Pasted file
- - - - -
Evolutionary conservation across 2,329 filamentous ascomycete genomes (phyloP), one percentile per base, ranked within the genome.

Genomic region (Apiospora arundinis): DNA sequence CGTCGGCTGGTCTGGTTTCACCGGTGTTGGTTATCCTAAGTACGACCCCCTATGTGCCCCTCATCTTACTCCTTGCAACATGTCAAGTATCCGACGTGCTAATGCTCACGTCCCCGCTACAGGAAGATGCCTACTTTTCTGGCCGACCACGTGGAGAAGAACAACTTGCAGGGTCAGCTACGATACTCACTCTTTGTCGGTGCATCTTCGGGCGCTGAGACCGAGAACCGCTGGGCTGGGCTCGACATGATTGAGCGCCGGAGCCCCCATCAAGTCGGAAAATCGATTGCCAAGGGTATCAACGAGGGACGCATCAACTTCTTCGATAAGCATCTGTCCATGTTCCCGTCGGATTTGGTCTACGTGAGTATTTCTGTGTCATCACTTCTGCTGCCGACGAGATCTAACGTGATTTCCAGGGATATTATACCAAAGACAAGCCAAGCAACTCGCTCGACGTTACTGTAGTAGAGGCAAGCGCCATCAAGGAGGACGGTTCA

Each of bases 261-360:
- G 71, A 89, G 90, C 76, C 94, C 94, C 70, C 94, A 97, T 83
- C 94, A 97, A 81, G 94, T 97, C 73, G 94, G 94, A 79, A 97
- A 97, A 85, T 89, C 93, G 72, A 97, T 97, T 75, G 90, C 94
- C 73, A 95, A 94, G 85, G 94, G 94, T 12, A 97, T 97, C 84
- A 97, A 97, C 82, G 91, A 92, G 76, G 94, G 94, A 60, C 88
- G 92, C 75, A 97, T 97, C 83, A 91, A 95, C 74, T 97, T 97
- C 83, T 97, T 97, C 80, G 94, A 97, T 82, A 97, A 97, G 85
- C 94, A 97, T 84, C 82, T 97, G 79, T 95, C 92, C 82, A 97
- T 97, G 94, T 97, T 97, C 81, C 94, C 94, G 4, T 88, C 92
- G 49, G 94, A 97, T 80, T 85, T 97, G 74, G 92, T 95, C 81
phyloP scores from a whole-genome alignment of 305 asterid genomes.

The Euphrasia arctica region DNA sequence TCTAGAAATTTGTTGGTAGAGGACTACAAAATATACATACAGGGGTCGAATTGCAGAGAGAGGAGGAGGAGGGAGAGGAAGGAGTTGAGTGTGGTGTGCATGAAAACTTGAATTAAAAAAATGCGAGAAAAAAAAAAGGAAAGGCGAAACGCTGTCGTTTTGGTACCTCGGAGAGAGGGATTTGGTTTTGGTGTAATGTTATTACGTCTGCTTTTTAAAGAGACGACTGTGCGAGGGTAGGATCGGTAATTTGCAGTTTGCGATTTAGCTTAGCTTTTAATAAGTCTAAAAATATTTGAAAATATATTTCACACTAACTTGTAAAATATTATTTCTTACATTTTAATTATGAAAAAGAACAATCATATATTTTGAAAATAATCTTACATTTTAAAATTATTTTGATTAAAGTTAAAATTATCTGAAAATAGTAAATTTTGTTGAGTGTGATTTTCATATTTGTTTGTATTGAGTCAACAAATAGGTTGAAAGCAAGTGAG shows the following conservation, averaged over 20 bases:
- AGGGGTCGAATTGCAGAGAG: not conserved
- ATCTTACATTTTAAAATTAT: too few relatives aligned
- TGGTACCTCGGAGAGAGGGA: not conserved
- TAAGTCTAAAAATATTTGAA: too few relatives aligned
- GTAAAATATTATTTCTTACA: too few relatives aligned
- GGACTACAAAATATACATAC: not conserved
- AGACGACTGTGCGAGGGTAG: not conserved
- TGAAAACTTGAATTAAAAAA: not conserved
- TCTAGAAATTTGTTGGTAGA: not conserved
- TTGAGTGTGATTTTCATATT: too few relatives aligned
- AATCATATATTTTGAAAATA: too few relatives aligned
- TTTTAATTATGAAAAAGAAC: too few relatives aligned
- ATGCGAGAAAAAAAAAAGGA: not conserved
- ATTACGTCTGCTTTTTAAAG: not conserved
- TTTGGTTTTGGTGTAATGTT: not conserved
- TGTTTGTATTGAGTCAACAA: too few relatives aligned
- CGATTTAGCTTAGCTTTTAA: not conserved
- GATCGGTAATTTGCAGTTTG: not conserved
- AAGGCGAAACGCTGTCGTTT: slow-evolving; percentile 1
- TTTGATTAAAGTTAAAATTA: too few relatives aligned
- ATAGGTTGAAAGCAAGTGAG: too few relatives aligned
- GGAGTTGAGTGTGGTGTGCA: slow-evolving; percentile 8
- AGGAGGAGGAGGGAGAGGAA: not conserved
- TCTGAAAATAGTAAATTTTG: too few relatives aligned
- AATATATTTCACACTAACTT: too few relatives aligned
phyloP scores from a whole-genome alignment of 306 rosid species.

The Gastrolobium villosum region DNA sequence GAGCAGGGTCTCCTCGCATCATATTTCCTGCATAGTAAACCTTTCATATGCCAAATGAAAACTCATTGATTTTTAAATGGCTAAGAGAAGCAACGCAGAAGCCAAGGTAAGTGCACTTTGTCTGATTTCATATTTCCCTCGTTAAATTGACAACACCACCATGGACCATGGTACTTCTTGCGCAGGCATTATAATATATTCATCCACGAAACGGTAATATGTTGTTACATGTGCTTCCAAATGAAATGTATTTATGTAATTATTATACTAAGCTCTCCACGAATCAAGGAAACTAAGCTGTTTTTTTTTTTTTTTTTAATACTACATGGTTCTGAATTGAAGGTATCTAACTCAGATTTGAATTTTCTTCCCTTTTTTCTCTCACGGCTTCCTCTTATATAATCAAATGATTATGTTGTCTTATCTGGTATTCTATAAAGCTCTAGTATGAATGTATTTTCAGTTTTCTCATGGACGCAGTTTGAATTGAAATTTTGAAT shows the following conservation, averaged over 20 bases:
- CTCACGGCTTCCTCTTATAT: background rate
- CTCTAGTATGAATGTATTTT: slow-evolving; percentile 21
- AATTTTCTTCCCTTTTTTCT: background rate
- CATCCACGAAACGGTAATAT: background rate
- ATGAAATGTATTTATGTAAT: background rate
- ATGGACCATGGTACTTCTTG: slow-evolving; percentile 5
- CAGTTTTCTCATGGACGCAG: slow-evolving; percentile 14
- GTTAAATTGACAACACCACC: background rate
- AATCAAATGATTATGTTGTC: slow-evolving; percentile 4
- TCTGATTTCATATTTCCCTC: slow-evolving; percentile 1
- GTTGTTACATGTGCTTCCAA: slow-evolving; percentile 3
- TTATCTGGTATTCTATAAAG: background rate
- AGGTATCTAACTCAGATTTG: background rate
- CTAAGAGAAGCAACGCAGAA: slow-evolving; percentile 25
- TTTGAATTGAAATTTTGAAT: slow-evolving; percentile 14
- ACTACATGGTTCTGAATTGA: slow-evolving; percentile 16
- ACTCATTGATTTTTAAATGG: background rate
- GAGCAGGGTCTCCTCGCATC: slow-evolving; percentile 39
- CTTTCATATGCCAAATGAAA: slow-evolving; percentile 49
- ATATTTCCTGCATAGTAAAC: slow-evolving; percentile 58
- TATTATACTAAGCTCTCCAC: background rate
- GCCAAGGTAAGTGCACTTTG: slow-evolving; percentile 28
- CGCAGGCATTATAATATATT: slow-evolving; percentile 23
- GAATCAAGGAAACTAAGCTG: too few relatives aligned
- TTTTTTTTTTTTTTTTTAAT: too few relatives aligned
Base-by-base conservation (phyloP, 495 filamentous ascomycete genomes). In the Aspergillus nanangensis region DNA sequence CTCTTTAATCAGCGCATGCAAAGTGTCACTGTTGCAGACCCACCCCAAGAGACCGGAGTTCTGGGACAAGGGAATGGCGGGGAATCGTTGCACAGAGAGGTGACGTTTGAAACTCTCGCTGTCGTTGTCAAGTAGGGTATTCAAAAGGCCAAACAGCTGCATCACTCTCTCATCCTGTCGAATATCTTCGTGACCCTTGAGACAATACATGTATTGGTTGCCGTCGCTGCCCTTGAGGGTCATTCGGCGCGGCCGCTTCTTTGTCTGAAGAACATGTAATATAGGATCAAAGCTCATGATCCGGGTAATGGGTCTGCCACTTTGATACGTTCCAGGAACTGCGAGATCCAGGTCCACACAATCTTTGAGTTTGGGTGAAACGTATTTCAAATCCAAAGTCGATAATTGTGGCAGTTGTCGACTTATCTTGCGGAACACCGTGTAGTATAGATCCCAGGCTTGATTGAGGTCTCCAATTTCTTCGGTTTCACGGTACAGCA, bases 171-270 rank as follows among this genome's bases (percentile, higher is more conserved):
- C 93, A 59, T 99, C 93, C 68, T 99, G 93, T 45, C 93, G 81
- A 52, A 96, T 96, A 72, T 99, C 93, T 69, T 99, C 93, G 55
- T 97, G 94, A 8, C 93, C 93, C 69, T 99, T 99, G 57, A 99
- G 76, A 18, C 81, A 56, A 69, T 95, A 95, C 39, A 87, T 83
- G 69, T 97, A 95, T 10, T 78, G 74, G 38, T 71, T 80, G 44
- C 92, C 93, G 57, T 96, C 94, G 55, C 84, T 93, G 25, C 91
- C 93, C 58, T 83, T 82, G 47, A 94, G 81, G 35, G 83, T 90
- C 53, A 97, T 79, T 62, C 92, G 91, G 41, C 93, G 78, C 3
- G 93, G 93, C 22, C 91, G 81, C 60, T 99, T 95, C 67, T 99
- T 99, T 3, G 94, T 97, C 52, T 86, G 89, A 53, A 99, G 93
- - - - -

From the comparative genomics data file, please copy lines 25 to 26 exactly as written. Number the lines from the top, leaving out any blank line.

- TTGAGTGTGATTTTCATATT: too few relatives aligned
- AATCATATATTTTGAAAATA: too few relatives aligned